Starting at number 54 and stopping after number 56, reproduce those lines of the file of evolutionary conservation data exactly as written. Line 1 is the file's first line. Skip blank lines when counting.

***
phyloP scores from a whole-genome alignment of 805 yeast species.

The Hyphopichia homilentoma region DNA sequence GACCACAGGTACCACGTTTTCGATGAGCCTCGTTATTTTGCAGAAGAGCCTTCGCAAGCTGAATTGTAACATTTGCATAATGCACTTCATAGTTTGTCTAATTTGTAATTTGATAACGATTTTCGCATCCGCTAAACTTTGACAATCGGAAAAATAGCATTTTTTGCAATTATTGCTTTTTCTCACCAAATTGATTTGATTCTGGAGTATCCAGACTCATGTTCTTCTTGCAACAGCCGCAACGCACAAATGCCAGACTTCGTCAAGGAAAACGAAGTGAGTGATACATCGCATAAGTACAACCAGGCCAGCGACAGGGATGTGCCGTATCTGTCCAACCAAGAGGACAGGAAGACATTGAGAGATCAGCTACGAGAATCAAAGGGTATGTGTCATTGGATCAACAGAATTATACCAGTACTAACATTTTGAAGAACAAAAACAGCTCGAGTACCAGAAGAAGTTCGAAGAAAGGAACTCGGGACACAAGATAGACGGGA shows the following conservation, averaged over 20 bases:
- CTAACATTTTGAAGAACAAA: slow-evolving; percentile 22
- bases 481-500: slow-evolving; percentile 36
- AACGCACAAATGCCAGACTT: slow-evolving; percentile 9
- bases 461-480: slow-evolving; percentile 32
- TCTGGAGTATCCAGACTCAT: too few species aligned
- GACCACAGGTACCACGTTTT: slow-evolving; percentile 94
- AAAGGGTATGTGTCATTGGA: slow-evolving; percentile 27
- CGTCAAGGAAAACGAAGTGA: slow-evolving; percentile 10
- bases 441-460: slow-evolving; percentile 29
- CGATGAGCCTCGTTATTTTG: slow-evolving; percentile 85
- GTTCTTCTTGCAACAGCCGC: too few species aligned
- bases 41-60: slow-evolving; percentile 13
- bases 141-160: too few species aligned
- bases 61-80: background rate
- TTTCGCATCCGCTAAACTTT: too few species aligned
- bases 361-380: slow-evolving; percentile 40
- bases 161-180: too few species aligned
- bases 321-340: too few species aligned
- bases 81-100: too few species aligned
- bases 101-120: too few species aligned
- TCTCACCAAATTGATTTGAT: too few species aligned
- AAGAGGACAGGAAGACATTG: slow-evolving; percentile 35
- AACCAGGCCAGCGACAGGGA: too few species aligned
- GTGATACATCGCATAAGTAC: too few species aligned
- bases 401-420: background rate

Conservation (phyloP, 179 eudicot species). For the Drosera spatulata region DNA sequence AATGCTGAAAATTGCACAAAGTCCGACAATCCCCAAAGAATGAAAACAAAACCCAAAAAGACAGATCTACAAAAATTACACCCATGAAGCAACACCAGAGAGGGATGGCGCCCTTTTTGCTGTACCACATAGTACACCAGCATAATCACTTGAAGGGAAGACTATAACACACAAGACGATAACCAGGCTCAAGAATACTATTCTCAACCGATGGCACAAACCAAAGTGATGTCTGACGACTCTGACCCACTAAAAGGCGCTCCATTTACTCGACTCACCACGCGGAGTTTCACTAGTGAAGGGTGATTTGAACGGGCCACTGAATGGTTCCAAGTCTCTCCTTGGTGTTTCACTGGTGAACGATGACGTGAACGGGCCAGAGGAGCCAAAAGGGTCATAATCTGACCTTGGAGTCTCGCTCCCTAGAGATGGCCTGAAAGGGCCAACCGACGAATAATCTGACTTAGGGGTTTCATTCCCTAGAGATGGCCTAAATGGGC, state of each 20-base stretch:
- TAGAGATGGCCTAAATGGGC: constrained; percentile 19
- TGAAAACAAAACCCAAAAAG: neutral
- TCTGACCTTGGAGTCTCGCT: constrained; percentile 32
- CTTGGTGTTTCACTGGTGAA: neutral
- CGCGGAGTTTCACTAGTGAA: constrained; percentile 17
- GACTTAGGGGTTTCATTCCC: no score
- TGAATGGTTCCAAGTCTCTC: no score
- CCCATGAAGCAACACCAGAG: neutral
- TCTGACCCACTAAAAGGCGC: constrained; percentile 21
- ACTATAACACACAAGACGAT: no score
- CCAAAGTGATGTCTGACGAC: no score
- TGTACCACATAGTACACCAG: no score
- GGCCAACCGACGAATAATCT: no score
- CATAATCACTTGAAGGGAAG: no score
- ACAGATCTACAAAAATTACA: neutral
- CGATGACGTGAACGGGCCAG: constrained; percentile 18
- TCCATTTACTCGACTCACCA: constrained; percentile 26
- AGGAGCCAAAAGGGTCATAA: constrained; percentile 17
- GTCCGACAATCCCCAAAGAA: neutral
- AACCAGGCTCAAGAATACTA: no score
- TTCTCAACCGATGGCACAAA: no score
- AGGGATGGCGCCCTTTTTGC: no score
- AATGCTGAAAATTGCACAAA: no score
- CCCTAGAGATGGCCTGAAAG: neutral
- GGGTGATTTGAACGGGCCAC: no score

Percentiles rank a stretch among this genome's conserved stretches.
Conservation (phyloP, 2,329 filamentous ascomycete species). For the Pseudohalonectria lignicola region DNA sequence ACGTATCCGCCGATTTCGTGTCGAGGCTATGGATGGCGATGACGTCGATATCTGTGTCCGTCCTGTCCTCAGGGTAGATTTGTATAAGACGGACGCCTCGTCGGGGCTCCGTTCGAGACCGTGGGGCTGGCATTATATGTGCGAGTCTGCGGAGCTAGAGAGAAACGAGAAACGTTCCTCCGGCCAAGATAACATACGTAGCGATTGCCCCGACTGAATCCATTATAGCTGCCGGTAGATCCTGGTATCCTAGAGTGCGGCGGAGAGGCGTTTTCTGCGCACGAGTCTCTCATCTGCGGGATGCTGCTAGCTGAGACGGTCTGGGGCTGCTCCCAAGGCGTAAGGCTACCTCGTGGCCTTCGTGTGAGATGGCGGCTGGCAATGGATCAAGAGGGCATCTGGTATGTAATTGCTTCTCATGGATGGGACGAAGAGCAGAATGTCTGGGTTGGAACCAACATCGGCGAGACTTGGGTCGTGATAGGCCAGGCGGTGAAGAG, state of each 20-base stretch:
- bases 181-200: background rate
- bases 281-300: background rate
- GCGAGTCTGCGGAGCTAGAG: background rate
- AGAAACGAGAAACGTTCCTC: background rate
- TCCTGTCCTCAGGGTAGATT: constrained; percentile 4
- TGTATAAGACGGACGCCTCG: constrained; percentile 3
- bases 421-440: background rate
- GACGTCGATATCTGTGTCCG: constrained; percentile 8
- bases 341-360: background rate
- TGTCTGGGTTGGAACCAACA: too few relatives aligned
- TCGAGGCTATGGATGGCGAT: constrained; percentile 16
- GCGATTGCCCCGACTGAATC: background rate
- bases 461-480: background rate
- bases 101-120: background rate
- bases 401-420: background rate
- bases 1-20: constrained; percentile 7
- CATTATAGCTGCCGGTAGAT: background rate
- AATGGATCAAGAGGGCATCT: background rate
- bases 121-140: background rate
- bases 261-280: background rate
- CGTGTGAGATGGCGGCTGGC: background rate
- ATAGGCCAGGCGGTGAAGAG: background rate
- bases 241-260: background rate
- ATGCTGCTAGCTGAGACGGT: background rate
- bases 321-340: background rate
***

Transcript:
Percentiles rank a stretch among this genome's conserved stretches.
Conservation (phyloP, 2,329 filamentous ascomycete species). For the Pseudohalonectria lignicola region DNA sequence ACGTATCCGCCGATTTCGTGTCGAGGCTATGGATGGCGATGACGTCGATATCTGTGTCCGTCCTGTCCTCAGGGTAGATTTGTATAAGACGGACGCCTCGTCGGGGCTCCGTTCGAGACCGTGGGGCTGGCATTATATGTGCGAGTCTGCGGAGCTAGAGAGAAACGAGAAACGTTCCTCCGGCCAAGATAACATACGTAGCGATTGCCCCGACTGAATCCATTATAGCTGCCGGTAGATCCTGGTATCCTAGAGTGCGGCGGAGAGGCGTTTTCTGCGCACGAGTCTCTCATCTGCGGGATGCTGCTAGCTGAGACGGTCTGGGGCTGCTCCCAAGGCGTAAGGCTACCTCGTGGCCTTCGTGTGAGATGGCGGCTGGCAATGGATCAAGAGGGCATCTGGTATGTAATTGCTTCTCATGGATGGGACGAAGAGCAGAATGTCTGGGTTGGAACCAACATCGGCGAGACTTGGGTCGTGATAGGCCAGGCGGTGAAGAG, state of each 20-base stretch:
- bases 181-200: background rate